Pet Care

Introducing Your Cat to a New House

Cat sitting on hardwood floor

Most cats are not big fans of change. If they could chose, they would prefer to stay where they’re already comfortable and settled in. But, at some point in their lives, most cats must move on to a new location. Making the transition as stress-free as possible for your feline companion can have big benefits, including reducing the risk of fear-based house soiling, excessive meowing and crying, hiding, escape attempts and aggression.

Moving a cat to a new house involves three basic aspects: pre-move preparations, the move itself and settling into the new home. All three sections below apply to a move with a resident pet. The third section is most important if you’re only trying to integrate a new cat into your existing household.

Preparation

  • Allow your cat time to get used to his carrier. Leave it sitting out with the door open and a comfy bed inside. Occasionally leave a couple of cat treats in it so your cat can find them on his own. Start feeding your cat in the carrier. If your cat is reluctant to enter the carrier to eat, start by just placing his dish next to it. After a few days, put the dish just inside the carrier, right near the opening. Then, over a week or two, gradually move the dish toward the back of the carrier so your cat has to step a little further inside each day. Eventually, place the dish at the very back of the carrier to your cat must go all the way into it to eat.
  • Put out your moving boxes a couple weeks before you need to start packing so your cat has time to get used to their presence. If your cat is nervous while you’re packing, he’ll probably be happier closed in a quiet room, away from the activity and noise. It’s also a good idea to confine your cat if you think he might try to hide in one of the boxes.
  • Try to keep your cat’s daily routine as stable as possible. Stick closely to his regular schedule for feeding, play and attention. A feeder with a timer can be helpful to make sure your cat eats at the same time each day.
  • If your cat is very skittish, nervous or easily stressed, speak to your vet about using anti-anxiety medication to make the moving process easier on him.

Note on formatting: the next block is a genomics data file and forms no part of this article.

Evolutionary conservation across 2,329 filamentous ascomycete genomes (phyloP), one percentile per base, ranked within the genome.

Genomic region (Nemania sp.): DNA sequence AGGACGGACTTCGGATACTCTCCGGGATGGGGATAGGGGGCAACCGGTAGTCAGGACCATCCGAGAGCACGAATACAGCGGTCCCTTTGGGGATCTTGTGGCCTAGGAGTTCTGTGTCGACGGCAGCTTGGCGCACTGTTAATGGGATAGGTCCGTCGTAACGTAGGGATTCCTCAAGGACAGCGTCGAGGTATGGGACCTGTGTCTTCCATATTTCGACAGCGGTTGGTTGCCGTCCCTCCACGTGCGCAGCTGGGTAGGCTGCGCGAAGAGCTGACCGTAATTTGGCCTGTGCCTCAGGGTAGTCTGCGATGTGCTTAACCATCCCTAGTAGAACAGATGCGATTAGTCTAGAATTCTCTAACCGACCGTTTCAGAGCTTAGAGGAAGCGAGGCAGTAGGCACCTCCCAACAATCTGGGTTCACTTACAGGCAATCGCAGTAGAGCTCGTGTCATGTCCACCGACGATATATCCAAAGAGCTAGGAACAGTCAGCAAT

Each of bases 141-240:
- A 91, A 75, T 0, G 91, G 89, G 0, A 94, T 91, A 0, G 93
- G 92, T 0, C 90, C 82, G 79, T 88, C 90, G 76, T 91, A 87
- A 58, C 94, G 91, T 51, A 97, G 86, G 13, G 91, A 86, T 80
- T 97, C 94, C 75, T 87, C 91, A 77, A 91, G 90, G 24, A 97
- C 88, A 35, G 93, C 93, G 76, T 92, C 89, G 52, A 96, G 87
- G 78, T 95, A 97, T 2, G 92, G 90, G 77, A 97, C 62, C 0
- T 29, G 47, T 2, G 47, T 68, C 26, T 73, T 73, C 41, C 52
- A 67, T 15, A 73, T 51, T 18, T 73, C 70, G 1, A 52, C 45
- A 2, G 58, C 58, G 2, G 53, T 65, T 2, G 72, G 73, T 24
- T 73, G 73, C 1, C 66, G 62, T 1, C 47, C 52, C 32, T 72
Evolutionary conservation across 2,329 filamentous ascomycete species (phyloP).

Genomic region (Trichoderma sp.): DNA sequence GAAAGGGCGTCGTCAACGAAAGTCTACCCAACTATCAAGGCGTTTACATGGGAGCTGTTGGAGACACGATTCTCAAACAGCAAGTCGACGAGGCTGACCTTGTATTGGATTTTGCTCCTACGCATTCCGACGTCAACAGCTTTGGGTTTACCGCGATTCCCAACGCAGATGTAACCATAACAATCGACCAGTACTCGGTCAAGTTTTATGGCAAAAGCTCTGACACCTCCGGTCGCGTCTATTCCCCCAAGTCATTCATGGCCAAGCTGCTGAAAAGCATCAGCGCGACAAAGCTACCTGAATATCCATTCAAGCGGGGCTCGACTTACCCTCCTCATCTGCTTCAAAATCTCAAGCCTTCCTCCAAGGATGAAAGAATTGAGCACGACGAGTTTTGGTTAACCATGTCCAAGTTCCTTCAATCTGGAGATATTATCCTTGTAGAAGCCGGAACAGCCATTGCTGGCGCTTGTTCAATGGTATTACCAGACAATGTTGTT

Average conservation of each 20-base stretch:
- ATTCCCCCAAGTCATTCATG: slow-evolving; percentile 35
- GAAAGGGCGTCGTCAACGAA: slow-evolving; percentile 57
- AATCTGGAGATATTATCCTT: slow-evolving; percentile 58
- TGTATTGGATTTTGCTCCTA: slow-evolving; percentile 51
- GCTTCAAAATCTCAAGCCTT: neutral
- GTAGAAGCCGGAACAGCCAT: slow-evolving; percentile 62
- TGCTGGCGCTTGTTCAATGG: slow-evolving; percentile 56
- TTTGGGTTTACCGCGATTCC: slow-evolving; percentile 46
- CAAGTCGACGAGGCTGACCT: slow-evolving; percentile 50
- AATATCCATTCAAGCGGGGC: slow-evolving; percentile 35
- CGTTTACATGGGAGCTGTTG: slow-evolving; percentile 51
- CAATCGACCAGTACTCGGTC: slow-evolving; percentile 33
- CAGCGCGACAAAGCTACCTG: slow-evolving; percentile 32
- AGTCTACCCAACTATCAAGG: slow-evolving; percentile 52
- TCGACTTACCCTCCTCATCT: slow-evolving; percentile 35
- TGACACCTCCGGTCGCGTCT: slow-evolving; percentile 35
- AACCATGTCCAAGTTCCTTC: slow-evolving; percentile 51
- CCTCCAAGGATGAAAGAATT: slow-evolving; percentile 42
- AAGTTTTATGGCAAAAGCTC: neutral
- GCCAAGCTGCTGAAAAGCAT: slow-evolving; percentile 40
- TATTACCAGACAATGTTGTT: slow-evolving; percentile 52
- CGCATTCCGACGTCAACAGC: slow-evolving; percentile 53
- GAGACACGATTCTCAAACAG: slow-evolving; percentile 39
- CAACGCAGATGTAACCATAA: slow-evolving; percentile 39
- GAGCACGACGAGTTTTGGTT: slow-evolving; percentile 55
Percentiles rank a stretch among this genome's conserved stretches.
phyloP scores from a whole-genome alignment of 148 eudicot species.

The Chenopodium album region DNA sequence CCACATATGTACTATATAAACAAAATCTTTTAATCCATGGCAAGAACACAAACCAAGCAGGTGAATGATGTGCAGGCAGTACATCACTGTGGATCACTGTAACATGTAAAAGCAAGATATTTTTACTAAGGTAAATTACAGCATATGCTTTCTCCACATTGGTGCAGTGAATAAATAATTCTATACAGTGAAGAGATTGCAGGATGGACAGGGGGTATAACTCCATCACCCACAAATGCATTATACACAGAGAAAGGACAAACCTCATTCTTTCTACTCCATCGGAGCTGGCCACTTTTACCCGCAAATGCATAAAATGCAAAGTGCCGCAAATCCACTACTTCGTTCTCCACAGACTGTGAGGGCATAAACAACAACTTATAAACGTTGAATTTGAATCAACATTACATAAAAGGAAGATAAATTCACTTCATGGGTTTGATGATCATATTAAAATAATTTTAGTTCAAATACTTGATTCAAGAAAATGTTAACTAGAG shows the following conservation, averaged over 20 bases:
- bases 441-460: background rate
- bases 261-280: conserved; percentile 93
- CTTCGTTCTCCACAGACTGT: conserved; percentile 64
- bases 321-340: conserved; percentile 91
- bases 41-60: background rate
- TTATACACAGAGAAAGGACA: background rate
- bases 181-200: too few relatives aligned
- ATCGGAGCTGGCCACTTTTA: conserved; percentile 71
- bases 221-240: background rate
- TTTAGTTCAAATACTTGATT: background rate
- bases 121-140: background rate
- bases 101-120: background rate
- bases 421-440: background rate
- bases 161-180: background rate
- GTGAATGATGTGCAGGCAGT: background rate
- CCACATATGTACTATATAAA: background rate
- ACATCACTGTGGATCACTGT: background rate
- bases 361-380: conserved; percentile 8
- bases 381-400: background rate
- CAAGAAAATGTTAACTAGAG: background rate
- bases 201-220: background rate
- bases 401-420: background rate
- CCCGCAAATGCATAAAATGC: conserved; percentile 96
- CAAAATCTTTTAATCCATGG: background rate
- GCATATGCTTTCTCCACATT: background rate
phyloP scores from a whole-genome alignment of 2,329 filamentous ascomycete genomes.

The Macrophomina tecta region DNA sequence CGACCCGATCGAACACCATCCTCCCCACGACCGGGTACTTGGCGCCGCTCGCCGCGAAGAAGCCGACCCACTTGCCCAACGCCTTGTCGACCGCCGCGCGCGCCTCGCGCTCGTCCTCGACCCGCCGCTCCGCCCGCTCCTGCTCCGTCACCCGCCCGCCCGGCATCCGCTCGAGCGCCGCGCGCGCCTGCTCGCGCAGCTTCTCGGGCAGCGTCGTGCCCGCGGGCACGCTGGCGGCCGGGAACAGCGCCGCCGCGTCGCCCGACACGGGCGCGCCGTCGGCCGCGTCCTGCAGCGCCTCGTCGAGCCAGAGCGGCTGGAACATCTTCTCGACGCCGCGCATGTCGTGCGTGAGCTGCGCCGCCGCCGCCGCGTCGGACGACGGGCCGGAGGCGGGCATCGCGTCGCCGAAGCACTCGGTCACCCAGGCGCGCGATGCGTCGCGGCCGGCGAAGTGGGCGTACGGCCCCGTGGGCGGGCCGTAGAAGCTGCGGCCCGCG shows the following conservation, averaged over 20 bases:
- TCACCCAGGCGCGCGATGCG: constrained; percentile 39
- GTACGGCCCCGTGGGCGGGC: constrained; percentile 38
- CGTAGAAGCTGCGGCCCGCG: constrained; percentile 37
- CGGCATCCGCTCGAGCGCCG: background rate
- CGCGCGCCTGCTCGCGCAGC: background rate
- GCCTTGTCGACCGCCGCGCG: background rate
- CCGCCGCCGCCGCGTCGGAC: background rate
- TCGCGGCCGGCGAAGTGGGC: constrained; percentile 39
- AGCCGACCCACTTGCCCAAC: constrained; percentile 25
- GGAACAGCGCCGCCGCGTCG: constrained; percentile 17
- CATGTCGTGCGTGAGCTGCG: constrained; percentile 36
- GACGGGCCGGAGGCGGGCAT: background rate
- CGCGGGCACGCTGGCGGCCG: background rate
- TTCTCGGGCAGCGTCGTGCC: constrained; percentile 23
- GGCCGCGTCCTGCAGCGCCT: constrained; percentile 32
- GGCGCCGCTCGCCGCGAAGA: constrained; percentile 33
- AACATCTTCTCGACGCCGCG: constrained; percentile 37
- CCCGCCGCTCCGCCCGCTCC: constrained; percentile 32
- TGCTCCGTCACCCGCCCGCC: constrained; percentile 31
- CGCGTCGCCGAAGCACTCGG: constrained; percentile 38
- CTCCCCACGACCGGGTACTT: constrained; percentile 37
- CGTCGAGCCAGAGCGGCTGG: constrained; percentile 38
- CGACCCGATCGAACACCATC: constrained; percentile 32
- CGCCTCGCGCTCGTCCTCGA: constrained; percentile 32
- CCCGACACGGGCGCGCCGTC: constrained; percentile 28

The Move

  • To prevent your cat from dashing out the door while movers are going in and out, close him in a bathroom with food, water, a bed and litter box. Place a sign on the door asking the movers to keep the door shut.
  • Feed your cat a very small breakfast on moving day to reduce stomach upset.
  • While in transit, resist the urge to open your cat’s carrier to soothe him. A scared cat may try to dash out. Only open the carrier in a secure area and when absolutely necessary.
  • Carry a roll of packing tape in case the carrier needs emergency repairs along the way.

Settling into the New House

  • First, cat-proof the new house. Tuck away electrical cords, plug up nooks where a cat could get stuck, make sure that all windows have secure screens, remove any poisonous houseplants and confirm that no pest-control poison traps have been left anywhere in the house.
  • Immediately take your cat to a room that will remain relatively quiet. Before opening the carrier, set up your cat’s food and water dishes, litter box and bed. Place some cat treats around the room to encourage your cat to explore.
  • Keep your cat in this one “home-base” room for his first several days in the new house. This will allow him to gradually get used to the sights, sounds and smells of his new home without feeling overwhelmed. Keeping your cat in one room will also make it easy for him to find his litter box, food and water. If you’re adding a new cat to a home where there are existing pets, please see Introducing Your Dog to a New Cat or Introducing Your Cat to a New Cat.
  • Spend time with your cat in his home-base room, at first doing low-key activities like reading or watching TV. When he begins to explore, offer your cat attention, treats and playtime.
  • When the flurry of unpacking is over, gradually give your cat access to the rest of the house, one room at a time. If it’s not possible to close doors to limit his access, closely supervise your cat during short exploration sessions.
  • Provide a second litter box where you’ll want to keep one permanently. Keep the box available in the home-base room for at least a few weeks. Once your cat has settled in, you can remove that box. Alternatively, you can keep the home-base litter box but gradually transfer it to a preferable location. To make sure your cat doesn’t lose track of where it is, move the box just a foot or so away from the home-base room and toward your preferred location each day.